Every record is an island. An artist's statements shouldn't always be judged on trends, the label they're on, or what other people are doing. Perhaps they shouldn't even be judged against that artist's own work. It's all too common in the current state of music journalism or criticism to hear, "This isn't as good as their old stuff," or as whatever the landmark release is in that genre. Just look at how every shoegaze record has been measured again My Bloody Valentine's Loveless. Still, when a label releases two records on the same day, it's hard not to read into it, or at least wonder if there's some grand vision at work. Especially when that label is Sacred Bones, who are known for collecting skinny post-punk, black tie new wave, tar-dipped goth rock, excoriating noise, and many, many shades of psychedelia under their eye-catching triangle in the circle marker. On November 11th, Sacred Bones released two widely dissimilar records: the motorik futurism of Dream Police's Hypnotized, and the apocalyptic folk goth opera Final Days, from the mysterious Cult Of Youth.

Dream Police - Hypnotized

Dream Police

Cult of Youth - Final Days

Cult of Youth
It's all too easy to fall back on the, "We've seen it all/done it all," perspective of modern ennui. While on one hand, we are seeing more and more subdivisions and chimerical stitching together of genres, the bedroom breakbeat garage popedelica of the world, we are starting to see new forms and structures emerge, thanks to the savvy application of technology. On Clast, Cincinnati producer Kevin Poole, aka Umin, chops and sculpts a variety of stringed instruments into 4-dimensional polychromatic sculptures that unfold over time, in an explosion of color, tonality, and creativity.Umin - Clast Album ReviewClast is constructed from the unlikely source material of a baritone ukulele and guitar. Usually these two instruments conjure images of twee folk music -- something with a hand-knit owl on the cover, perhaps -- but Umin weaves these rootsy threads into a vibrant technicolor holographic tapestry, somewhere between the junkyard raves of the excellent Congolese band Konono No. 1 and the 3D hyperreal casinos of vaporwave's global marketplace.
Ruins, as a word, can mean two things: as a noun, it is a decrepit run-down structure, no longer inhabited. Ruins, as a verb, is to degrade something, to bring about its demise, to fall into ruin. This ambiguity of meaning reveals a hidden face in Grouper's new album, which is much concerned with uncertainty, in marginal spaces that don't necessarily add up or make sense. The word "maybe" occurs multiple times, alongside dream language and landscapes, of cycles and mountainous bodyscapes. Grouper - Ruins Album ReviewToo often, when we talk about music, we talk about it in declarative, categorical terms, as if we were ranking market positions and cataloging guitar solos. This way of thinking and talking about music completely negates the purpose of Grouper's music, and leads to a culture where only the brashest, hypiest, blaring-est musics get heard; the equivalent of everyone shouting to be heard at a dinner party. Instead, Liz Harris' music invites you to lean in and listen closer.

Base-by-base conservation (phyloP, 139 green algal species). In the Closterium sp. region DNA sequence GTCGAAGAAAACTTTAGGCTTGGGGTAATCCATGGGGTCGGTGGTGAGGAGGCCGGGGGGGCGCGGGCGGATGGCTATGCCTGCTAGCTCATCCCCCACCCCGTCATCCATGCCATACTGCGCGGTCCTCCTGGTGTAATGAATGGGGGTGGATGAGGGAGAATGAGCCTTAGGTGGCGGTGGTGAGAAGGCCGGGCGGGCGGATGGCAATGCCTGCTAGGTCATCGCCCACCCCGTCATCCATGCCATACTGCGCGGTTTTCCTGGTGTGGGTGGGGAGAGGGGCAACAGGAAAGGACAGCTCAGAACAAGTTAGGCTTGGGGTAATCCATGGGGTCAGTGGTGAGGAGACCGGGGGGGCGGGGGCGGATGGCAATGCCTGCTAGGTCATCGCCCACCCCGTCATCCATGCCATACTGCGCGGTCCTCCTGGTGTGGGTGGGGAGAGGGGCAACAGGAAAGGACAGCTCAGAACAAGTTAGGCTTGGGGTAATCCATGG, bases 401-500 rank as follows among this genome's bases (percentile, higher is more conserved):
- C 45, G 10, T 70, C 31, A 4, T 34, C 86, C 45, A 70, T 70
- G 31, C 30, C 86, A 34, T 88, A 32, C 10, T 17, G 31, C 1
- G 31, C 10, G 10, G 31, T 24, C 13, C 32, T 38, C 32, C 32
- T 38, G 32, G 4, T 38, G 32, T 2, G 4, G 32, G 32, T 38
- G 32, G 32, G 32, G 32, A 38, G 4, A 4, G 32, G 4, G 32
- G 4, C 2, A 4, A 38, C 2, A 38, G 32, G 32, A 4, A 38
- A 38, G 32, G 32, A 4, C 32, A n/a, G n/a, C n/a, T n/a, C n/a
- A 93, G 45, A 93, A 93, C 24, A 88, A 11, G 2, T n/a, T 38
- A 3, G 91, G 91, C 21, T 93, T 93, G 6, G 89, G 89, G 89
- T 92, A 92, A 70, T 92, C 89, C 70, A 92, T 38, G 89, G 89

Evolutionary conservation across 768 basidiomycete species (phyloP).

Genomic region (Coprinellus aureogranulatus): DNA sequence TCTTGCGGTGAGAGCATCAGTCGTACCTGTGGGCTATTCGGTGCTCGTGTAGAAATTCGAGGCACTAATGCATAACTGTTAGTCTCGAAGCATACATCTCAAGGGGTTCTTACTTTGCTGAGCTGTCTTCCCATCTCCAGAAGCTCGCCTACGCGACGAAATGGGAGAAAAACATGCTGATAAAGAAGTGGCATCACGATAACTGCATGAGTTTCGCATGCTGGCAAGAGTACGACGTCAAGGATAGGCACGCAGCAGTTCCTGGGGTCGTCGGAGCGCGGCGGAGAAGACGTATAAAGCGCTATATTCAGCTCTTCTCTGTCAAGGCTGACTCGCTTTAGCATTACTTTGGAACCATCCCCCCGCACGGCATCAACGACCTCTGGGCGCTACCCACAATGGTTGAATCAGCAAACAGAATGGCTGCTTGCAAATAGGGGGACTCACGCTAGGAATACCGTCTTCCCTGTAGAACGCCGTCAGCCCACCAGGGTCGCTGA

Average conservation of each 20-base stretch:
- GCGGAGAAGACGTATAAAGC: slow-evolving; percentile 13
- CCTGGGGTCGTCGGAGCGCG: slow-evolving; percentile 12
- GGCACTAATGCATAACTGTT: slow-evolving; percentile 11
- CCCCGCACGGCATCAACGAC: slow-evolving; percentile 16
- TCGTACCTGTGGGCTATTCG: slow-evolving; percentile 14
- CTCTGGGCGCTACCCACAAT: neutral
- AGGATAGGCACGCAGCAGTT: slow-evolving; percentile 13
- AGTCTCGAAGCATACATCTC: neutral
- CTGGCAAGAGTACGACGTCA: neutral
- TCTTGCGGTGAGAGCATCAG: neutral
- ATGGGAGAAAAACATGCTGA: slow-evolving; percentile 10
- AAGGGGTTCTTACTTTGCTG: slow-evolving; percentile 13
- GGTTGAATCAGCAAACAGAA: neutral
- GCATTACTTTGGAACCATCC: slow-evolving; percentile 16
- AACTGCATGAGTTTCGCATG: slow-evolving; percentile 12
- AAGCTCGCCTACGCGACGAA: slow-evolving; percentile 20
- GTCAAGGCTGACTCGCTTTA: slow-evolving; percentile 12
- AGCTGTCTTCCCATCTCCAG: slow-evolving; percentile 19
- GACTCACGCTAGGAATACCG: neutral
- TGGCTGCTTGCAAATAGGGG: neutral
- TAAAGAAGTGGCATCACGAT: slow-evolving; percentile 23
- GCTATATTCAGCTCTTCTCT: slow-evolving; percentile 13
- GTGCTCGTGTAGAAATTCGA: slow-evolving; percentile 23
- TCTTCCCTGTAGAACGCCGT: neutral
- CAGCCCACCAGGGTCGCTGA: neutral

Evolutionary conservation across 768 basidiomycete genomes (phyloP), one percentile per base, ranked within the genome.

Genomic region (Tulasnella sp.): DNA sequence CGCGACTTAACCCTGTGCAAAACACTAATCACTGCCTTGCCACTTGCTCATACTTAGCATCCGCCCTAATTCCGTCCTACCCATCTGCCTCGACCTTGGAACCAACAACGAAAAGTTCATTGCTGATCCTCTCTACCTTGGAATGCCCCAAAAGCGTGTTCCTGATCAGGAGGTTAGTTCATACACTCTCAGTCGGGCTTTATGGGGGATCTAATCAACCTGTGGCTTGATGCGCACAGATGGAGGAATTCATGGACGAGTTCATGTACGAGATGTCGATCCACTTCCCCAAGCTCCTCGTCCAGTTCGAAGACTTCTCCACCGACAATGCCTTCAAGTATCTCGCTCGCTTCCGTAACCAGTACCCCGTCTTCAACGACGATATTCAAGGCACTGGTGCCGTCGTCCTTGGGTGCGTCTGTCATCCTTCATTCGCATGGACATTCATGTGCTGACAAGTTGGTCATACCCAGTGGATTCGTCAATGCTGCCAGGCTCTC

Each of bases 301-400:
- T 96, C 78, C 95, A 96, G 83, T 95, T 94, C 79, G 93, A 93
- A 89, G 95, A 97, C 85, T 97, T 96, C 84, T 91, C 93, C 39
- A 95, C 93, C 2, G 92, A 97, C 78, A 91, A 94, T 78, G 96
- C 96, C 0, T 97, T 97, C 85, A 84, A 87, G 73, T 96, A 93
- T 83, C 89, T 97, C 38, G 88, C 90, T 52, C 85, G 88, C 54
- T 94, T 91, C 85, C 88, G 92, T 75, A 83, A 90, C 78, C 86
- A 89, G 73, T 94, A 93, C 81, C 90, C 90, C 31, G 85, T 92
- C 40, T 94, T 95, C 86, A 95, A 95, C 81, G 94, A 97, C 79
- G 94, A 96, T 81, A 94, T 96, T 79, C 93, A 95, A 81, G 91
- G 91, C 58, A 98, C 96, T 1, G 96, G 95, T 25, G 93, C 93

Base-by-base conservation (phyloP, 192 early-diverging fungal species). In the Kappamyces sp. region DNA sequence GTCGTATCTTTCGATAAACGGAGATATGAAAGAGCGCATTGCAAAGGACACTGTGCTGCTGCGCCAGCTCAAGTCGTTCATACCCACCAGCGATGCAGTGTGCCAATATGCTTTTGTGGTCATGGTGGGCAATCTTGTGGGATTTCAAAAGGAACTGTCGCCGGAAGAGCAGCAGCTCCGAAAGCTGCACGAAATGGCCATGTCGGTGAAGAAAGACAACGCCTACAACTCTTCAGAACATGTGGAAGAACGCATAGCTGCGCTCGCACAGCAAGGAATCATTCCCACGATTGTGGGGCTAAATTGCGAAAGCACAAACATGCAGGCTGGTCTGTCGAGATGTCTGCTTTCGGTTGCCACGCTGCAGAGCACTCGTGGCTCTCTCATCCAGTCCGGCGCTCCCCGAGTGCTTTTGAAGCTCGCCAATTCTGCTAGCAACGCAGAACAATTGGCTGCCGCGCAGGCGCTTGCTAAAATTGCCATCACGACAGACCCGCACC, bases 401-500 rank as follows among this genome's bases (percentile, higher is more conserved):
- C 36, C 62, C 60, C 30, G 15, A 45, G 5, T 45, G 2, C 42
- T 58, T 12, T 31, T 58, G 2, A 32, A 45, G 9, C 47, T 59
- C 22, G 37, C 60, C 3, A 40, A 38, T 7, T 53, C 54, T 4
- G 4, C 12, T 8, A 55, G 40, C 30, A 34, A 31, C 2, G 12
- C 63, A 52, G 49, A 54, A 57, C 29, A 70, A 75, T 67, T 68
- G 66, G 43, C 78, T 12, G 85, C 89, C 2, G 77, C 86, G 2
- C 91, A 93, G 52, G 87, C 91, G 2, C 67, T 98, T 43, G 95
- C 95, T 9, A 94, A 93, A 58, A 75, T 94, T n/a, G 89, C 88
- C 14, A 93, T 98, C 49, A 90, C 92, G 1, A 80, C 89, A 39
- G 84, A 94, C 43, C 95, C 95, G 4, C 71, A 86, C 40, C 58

The harp, as an instrument, seems to inherently conjure medieval, Celtic, or angelic imagery. When it is joined by swirling synthesizers and bilious clouds of delayed guitars, the brain is left with all manner of interesting juxtapositions, like a tea room melting into sea foam, or some fictitious movie with moonbeams, meteor showers, and unicorns. Mary Lattimore Jeff Zeigler - Slant of Light Album ReviewSlant of Light is the first recorded collaboration between Mary Lattimore and Jeff Zeigler, who first began collaborating in 2013, with a live score for Philippe Garrel's 1968 film, La Revelateur. And while some performers spend decades honing their musical bond, Lattimore and Ziegler seem to immediately comprehend one another, like a pair of musical Gemini twins. Both Lattimore and Ziegler are in-demand session musicians, with the former lending harp plucks to Kurt Vile, Jarvis Cocker, and going on tour with Thurston Moore for years, while Zeigler has slung axe for Chris Forsyth, A Sunny Day In Glasgow, and The War On Drugs. What is first, and most immediately striking about Slant of Light, is how this indie rock lineage has given way to this celestial head trip of a record. It is like a microcosm of the descent into obscure, mind-altering music from the mainstream -- in which every music lover whose parents don't have a hip record collection, has partaken.